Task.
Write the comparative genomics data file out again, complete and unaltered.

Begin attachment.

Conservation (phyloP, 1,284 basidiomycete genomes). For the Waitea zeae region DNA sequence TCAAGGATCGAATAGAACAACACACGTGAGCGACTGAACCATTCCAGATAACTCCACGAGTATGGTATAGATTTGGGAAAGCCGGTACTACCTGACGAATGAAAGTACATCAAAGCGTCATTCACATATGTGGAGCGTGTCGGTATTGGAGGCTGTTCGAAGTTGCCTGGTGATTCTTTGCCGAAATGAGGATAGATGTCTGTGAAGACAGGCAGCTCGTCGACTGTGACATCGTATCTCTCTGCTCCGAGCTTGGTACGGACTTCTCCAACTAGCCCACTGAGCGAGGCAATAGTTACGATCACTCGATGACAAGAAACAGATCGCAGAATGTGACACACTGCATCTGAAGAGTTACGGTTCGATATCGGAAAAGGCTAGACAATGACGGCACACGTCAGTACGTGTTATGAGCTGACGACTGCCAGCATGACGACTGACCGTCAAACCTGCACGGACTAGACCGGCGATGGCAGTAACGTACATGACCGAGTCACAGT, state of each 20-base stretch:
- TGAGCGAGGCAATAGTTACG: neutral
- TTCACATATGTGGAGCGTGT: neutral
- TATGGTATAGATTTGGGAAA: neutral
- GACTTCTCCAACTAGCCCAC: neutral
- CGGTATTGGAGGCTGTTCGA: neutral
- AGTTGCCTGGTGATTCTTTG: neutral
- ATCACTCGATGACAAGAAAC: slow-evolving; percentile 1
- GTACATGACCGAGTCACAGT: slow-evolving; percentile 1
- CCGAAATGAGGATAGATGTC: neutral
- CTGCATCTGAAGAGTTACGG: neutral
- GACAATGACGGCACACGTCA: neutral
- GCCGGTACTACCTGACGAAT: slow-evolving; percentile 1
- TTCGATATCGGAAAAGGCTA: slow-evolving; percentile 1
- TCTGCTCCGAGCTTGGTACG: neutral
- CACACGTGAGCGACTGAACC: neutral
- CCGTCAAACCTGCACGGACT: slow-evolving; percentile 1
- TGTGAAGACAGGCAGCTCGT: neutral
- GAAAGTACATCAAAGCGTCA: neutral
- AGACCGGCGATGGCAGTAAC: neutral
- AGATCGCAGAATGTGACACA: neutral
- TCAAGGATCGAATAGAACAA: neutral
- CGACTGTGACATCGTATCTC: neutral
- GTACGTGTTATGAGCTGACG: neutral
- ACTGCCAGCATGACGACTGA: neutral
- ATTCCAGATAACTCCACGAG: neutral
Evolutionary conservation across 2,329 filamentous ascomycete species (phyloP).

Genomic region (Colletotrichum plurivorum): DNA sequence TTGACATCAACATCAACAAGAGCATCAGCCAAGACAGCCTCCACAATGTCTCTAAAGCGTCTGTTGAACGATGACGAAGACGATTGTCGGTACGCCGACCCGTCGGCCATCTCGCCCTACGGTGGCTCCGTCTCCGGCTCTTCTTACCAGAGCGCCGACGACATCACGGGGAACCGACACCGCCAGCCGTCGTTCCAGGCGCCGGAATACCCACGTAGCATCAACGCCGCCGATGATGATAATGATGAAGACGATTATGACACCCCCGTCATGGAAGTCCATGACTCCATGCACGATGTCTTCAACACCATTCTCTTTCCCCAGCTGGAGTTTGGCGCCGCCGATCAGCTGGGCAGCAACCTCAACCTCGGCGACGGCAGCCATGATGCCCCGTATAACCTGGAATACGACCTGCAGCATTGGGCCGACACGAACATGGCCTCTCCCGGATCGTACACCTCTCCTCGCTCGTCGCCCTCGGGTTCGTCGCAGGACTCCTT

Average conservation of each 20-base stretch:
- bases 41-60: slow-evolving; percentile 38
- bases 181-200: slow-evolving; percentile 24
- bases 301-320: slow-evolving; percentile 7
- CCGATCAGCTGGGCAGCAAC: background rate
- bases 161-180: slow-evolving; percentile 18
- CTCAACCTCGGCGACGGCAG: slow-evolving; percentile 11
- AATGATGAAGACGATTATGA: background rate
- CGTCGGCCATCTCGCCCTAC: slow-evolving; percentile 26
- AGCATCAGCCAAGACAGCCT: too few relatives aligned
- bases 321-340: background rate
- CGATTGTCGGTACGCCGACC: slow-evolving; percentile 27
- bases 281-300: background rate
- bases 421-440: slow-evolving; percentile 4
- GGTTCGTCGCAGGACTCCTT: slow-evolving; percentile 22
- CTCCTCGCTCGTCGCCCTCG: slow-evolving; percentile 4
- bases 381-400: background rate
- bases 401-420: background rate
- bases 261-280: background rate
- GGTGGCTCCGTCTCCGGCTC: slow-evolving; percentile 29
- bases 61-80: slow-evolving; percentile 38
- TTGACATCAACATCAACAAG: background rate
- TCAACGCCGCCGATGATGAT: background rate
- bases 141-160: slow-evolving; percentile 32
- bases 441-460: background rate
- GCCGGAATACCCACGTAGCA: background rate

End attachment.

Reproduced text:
Conservation (phyloP, 1,284 basidiomycete genomes). For the Waitea zeae region DNA sequence TCAAGGATCGAATAGAACAACACACGTGAGCGACTGAACCATTCCAGATAACTCCACGAGTATGGTATAGATTTGGGAAAGCCGGTACTACCTGACGAATGAAAGTACATCAAAGCGTCATTCACATATGTGGAGCGTGTCGGTATTGGAGGCTGTTCGAAGTTGCCTGGTGATTCTTTGCCGAAATGAGGATAGATGTCTGTGAAGACAGGCAGCTCGTCGACTGTGACATCGTATCTCTCTGCTCCGAGCTTGGTACGGACTTCTCCAACTAGCCCACTGAGCGAGGCAATAGTTACGATCACTCGATGACAAGAAACAGATCGCAGAATGTGACACACTGCATCTGAAGAGTTACGGTTCGATATCGGAAAAGGCTAGACAATGACGGCACACGTCAGTACGTGTTATGAGCTGACGACTGCCAGCATGACGACTGACCGTCAAACCTGCACGGACTAGACCGGCGATGGCAGTAACGTACATGACCGAGTCACAGT, state of each 20-base stretch:
- TGAGCGAGGCAATAGTTACG: neutral
- TTCACATATGTGGAGCGTGT: neutral
- TATGGTATAGATTTGGGAAA: neutral
- GACTTCTCCAACTAGCCCAC: neutral
- CGGTATTGGAGGCTGTTCGA: neutral
- AGTTGCCTGGTGATTCTTTG: neutral
- ATCACTCGATGACAAGAAAC: slow-evolving; percentile 1
- GTACATGACCGAGTCACAGT: slow-evolving; percentile 1
- CCGAAATGAGGATAGATGTC: neutral
- CTGCATCTGAAGAGTTACGG: neutral
- GACAATGACGGCACACGTCA: neutral
- GCCGGTACTACCTGACGAAT: slow-evolving; percentile 1
- TTCGATATCGGAAAAGGCTA: slow-evolving; percentile 1
- TCTGCTCCGAGCTTGGTACG: neutral
- CACACGTGAGCGACTGAACC: neutral
- CCGTCAAACCTGCACGGACT: slow-evolving; percentile 1
- TGTGAAGACAGGCAGCTCGT: neutral
- GAAAGTACATCAAAGCGTCA: neutral
- AGACCGGCGATGGCAGTAAC: neutral
- AGATCGCAGAATGTGACACA: neutral
- TCAAGGATCGAATAGAACAA: neutral
- CGACTGTGACATCGTATCTC: neutral
- GTACGTGTTATGAGCTGACG: neutral
- ACTGCCAGCATGACGACTGA: neutral
- ATTCCAGATAACTCCACGAG: neutral
Evolutionary conservation across 2,329 filamentous ascomycete species (phyloP).

Genomic region (Colletotrichum plurivorum): DNA sequence TTGACATCAACATCAACAAGAGCATCAGCCAAGACAGCCTCCACAATGTCTCTAAAGCGTCTGTTGAACGATGACGAAGACGATTGTCGGTACGCCGACCCGTCGGCCATCTCGCCCTACGGTGGCTCCGTCTCCGGCTCTTCTTACCAGAGCGCCGACGACATCACGGGGAACCGACACCGCCAGCCGTCGTTCCAGGCGCCGGAATACCCACGTAGCATCAACGCCGCCGATGATGATAATGATGAAGACGATTATGACACCCCCGTCATGGAAGTCCATGACTCCATGCACGATGTCTTCAACACCATTCTCTTTCCCCAGCTGGAGTTTGGCGCCGCCGATCAGCTGGGCAGCAACCTCAACCTCGGCGACGGCAGCCATGATGCCCCGTATAACCTGGAATACGACCTGCAGCATTGGGCCGACACGAACATGGCCTCTCCCGGATCGTACACCTCTCCTCGCTCGTCGCCCTCGGGTTCGTCGCAGGACTCCTT

Average conservation of each 20-base stretch:
- bases 41-60: slow-evolving; percentile 38
- bases 181-200: slow-evolving; percentile 24
- bases 301-320: slow-evolving; percentile 7
- CCGATCAGCTGGGCAGCAAC: background rate
- bases 161-180: slow-evolving; percentile 18
- CTCAACCTCGGCGACGGCAG: slow-evolving; percentile 11
- AATGATGAAGACGATTATGA: background rate
- CGTCGGCCATCTCGCCCTAC: slow-evolving; percentile 26
- AGCATCAGCCAAGACAGCCT: too few relatives aligned
- bases 321-340: background rate
- CGATTGTCGGTACGCCGACC: slow-evolving; percentile 27
- bases 281-300: background rate
- bases 421-440: slow-evolving; percentile 4
- GGTTCGTCGCAGGACTCCTT: slow-evolving; percentile 22
- CTCCTCGCTCGTCGCCCTCG: slow-evolving; percentile 4
- bases 381-400: background rate
- bases 401-420: background rate
- bases 261-280: background rate
- GGTGGCTCCGTCTCCGGCTC: slow-evolving; percentile 29
- bases 61-80: slow-evolving; percentile 38
- TTGACATCAACATCAACAAG: background rate
- TCAACGCCGCCGATGATGAT: background rate
- bases 141-160: slow-evolving; percentile 32
- bases 441-460: background rate
- GCCGGAATACCCACGTAGCA: background rate